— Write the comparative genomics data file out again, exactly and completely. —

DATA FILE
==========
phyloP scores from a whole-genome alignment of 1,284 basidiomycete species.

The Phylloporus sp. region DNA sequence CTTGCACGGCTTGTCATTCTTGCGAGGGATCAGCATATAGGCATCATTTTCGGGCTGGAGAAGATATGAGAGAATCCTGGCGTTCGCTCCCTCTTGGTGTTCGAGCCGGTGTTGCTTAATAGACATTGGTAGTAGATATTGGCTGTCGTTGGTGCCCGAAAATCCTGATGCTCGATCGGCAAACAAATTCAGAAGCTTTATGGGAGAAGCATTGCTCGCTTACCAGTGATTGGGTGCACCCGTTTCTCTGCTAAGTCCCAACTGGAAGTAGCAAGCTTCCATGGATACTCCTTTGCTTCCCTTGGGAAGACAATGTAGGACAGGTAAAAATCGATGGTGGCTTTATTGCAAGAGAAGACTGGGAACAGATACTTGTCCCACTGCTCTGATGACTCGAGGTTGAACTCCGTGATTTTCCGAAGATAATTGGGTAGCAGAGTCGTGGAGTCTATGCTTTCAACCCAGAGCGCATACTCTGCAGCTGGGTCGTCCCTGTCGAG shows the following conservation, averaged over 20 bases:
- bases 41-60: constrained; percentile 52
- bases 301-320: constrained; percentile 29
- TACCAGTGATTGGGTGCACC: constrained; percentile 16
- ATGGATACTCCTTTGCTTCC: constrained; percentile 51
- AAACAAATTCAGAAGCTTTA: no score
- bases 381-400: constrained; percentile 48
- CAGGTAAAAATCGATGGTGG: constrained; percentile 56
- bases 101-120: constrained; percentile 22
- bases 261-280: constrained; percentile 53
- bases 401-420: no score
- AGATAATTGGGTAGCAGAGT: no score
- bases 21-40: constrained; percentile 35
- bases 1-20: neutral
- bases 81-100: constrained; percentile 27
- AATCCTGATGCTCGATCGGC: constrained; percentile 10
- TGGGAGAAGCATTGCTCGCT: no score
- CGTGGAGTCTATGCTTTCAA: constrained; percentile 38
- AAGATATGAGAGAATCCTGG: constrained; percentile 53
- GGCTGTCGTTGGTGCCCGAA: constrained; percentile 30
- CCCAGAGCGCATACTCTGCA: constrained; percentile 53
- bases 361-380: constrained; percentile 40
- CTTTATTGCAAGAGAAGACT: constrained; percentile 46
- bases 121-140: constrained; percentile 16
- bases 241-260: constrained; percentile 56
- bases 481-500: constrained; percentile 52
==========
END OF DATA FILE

phyloP scores from a whole-genome alignment of 1,284 basidiomycete species.

The Phylloporus sp. region DNA sequence CTTGCACGGCTTGTCATTCTTGCGAGGGATCAGCATATAGGCATCATTTTCGGGCTGGAGAAGATATGAGAGAATCCTGGCGTTCGCTCCCTCTTGGTGTTCGAGCCGGTGTTGCTTAATAGACATTGGTAGTAGATATTGGCTGTCGTTGGTGCCCGAAAATCCTGATGCTCGATCGGCAAACAAATTCAGAAGCTTTATGGGAGAAGCATTGCTCGCTTACCAGTGATTGGGTGCACCCGTTTCTCTGCTAAGTCCCAACTGGAAGTAGCAAGCTTCCATGGATACTCCTTTGCTTCCCTTGGGAAGACAATGTAGGACAGGTAAAAATCGATGGTGGCTTTATTGCAAGAGAAGACTGGGAACAGATACTTGTCCCACTGCTCTGATGACTCGAGGTTGAACTCCGTGATTTTCCGAAGATAATTGGGTAGCAGAGTCGTGGAGTCTATGCTTTCAACCCAGAGCGCATACTCTGCAGCTGGGTCGTCCCTGTCGAG shows the following conservation, averaged over 20 bases:
- bases 41-60: constrained; percentile 52
- bases 301-320: constrained; percentile 29
- TACCAGTGATTGGGTGCACC: constrained; percentile 16
- ATGGATACTCCTTTGCTTCC: constrained; percentile 51
- AAACAAATTCAGAAGCTTTA: no score
- bases 381-400: constrained; percentile 48
- CAGGTAAAAATCGATGGTGG: constrained; percentile 56
- bases 101-120: constrained; percentile 22
- bases 261-280: constrained; percentile 53
- bases 401-420: no score
- AGATAATTGGGTAGCAGAGT: no score
- bases 21-40: constrained; percentile 35
- bases 1-20: neutral
- bases 81-100: constrained; percentile 27
- AATCCTGATGCTCGATCGGC: constrained; percentile 10
- TGGGAGAAGCATTGCTCGCT: no score
- CGTGGAGTCTATGCTTTCAA: constrained; percentile 38
- AAGATATGAGAGAATCCTGG: constrained; percentile 53
- GGCTGTCGTTGGTGCCCGAA: constrained; percentile 30
- CCCAGAGCGCATACTCTGCA: constrained; percentile 53
- bases 361-380: constrained; percentile 40
- CTTTATTGCAAGAGAAGACT: constrained; percentile 46
- bases 121-140: constrained; percentile 16
- bases 241-260: constrained; percentile 56
- bases 481-500: constrained; percentile 52